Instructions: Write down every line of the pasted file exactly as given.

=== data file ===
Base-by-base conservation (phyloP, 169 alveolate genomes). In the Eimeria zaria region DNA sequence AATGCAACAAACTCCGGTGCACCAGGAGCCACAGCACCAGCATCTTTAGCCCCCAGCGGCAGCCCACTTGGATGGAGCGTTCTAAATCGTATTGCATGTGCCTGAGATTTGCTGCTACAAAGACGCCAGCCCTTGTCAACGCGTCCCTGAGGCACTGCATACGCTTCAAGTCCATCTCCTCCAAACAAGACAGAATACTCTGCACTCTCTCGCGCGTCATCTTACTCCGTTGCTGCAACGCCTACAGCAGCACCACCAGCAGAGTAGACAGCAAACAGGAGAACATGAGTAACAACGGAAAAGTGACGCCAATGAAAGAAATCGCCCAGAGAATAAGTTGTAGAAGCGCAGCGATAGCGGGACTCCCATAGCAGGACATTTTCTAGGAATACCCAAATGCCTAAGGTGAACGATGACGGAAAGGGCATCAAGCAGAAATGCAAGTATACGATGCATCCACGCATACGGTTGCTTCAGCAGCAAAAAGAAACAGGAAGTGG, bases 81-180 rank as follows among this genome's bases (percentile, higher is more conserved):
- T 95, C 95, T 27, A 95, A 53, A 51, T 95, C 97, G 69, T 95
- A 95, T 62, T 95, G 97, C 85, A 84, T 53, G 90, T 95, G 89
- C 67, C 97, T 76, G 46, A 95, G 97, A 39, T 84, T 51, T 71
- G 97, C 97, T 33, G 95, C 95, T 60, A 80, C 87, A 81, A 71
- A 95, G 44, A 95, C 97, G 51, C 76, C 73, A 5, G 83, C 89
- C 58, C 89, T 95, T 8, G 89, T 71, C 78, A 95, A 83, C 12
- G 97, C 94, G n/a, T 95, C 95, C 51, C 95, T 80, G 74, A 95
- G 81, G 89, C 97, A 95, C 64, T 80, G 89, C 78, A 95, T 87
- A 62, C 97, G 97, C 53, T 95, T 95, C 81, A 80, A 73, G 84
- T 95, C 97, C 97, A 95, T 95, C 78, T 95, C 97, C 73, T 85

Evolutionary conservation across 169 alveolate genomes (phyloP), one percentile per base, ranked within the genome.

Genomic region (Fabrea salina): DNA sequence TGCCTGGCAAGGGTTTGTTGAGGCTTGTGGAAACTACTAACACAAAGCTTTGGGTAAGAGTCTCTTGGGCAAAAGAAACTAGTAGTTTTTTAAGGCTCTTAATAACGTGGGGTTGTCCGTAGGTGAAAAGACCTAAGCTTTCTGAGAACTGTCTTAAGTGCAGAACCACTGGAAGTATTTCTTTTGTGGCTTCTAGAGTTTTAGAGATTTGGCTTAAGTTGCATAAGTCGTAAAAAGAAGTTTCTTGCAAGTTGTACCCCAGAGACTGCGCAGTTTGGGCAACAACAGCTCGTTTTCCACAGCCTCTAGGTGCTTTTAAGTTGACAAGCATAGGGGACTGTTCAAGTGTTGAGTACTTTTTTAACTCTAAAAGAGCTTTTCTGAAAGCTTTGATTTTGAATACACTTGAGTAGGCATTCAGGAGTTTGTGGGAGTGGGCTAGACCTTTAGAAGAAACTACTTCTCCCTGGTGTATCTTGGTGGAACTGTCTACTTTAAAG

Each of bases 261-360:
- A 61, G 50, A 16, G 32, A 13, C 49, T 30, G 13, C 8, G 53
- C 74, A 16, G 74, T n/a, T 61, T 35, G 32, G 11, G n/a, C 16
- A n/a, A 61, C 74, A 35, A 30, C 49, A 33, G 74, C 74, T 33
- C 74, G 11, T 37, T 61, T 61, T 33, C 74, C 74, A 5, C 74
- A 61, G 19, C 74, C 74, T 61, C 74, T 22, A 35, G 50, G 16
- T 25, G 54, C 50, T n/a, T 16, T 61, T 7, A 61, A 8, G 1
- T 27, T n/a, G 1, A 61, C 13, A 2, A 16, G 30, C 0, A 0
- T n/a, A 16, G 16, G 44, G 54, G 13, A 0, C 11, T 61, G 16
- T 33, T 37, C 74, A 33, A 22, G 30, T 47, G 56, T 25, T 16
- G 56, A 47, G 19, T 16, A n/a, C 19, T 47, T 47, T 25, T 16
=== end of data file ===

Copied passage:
Base-by-base conservation (phyloP, 169 alveolate genomes). In the Eimeria zaria region DNA sequence AATGCAACAAACTCCGGTGCACCAGGAGCCACAGCACCAGCATCTTTAGCCCCCAGCGGCAGCCCACTTGGATGGAGCGTTCTAAATCGTATTGCATGTGCCTGAGATTTGCTGCTACAAAGACGCCAGCCCTTGTCAACGCGTCCCTGAGGCACTGCATACGCTTCAAGTCCATCTCCTCCAAACAAGACAGAATACTCTGCACTCTCTCGCGCGTCATCTTACTCCGTTGCTGCAACGCCTACAGCAGCACCACCAGCAGAGTAGACAGCAAACAGGAGAACATGAGTAACAACGGAAAAGTGACGCCAATGAAAGAAATCGCCCAGAGAATAAGTTGTAGAAGCGCAGCGATAGCGGGACTCCCATAGCAGGACATTTTCTAGGAATACCCAAATGCCTAAGGTGAACGATGACGGAAAGGGCATCAAGCAGAAATGCAAGTATACGATGCATCCACGCATACGGTTGCTTCAGCAGCAAAAAGAAACAGGAAGTGG, bases 81-180 rank as follows among this genome's bases (percentile, higher is more conserved):
- T 95, C 95, T 27, A 95, A 53, A 51, T 95, C 97, G 69, T 95
- A 95, T 62, T 95, G 97, C 85, A 84, T 53, G 90, T 95, G 89
- C 67, C 97, T 76, G 46, A 95, G 97, A 39, T 84, T 51, T 71
- G 97, C 97, T 33, G 95, C 95, T 60, A 80, C 87, A 81, A 71
- A 95, G 44, A 95, C 97, G 51, C 76, C 73, A 5, G 83, C 89
- C 58, C 89, T 95, T 8, G 89, T 71, C 78, A 95, A 83, C 12
- G 97, C 94, G n/a, T 95, C 95, C 51, C 95, T 80, G 74, A 95
- G 81, G 89, C 97, A 95, C 64, T 80, G 89, C 78, A 95, T 87
- A 62, C 97, G 97, C 53, T 95, T 95, C 81, A 80, A 73, G 84
- T 95, C 97, C 97, A 95, T 95, C 78, T 95, C 97, C 73, T 85

Evolutionary conservation across 169 alveolate genomes (phyloP), one percentile per base, ranked within the genome.

Genomic region (Fabrea salina): DNA sequence TGCCTGGCAAGGGTTTGTTGAGGCTTGTGGAAACTACTAACACAAAGCTTTGGGTAAGAGTCTCTTGGGCAAAAGAAACTAGTAGTTTTTTAAGGCTCTTAATAACGTGGGGTTGTCCGTAGGTGAAAAGACCTAAGCTTTCTGAGAACTGTCTTAAGTGCAGAACCACTGGAAGTATTTCTTTTGTGGCTTCTAGAGTTTTAGAGATTTGGCTTAAGTTGCATAAGTCGTAAAAAGAAGTTTCTTGCAAGTTGTACCCCAGAGACTGCGCAGTTTGGGCAACAACAGCTCGTTTTCCACAGCCTCTAGGTGCTTTTAAGTTGACAAGCATAGGGGACTGTTCAAGTGTTGAGTACTTTTTTAACTCTAAAAGAGCTTTTCTGAAAGCTTTGATTTTGAATACACTTGAGTAGGCATTCAGGAGTTTGTGGGAGTGGGCTAGACCTTTAGAAGAAACTACTTCTCCCTGGTGTATCTTGGTGGAACTGTCTACTTTAAAG

Each of bases 261-360:
- A 61, G 50, A 16, G 32, A 13, C 49, T 30, G 13, C 8, G 53
- C 74, A 16, G 74, T n/a, T 61, T 35, G 32, G 11, G n/a, C 16
- A n/a, A 61, C 74, A 35, A 30, C 49, A 33, G 74, C 74, T 33
- C 74, G 11, T 37, T 61, T 61, T 33, C 74, C 74, A 5, C 74
- A 61, G 19, C 74, C 74, T 61, C 74, T 22, A 35, G 50, G 16
- T 25, G 54, C 50, T n/a, T 16, T 61, T 7, A 61, A 8, G 1
- T 27, T n/a, G 1, A 61, C 13, A 2, A 16, G 30, C 0, A 0
- T n/a, A 16, G 16, G 44, G 54, G 13, A 0, C 11, T 61, G 16
- T 33, T 37, C 74, A 33, A 22, G 30, T 47, G 56, T 25, T 16
- G 56, A 47, G 19, T 16, A n/a, C 19, T 47, T 47, T 25, T 16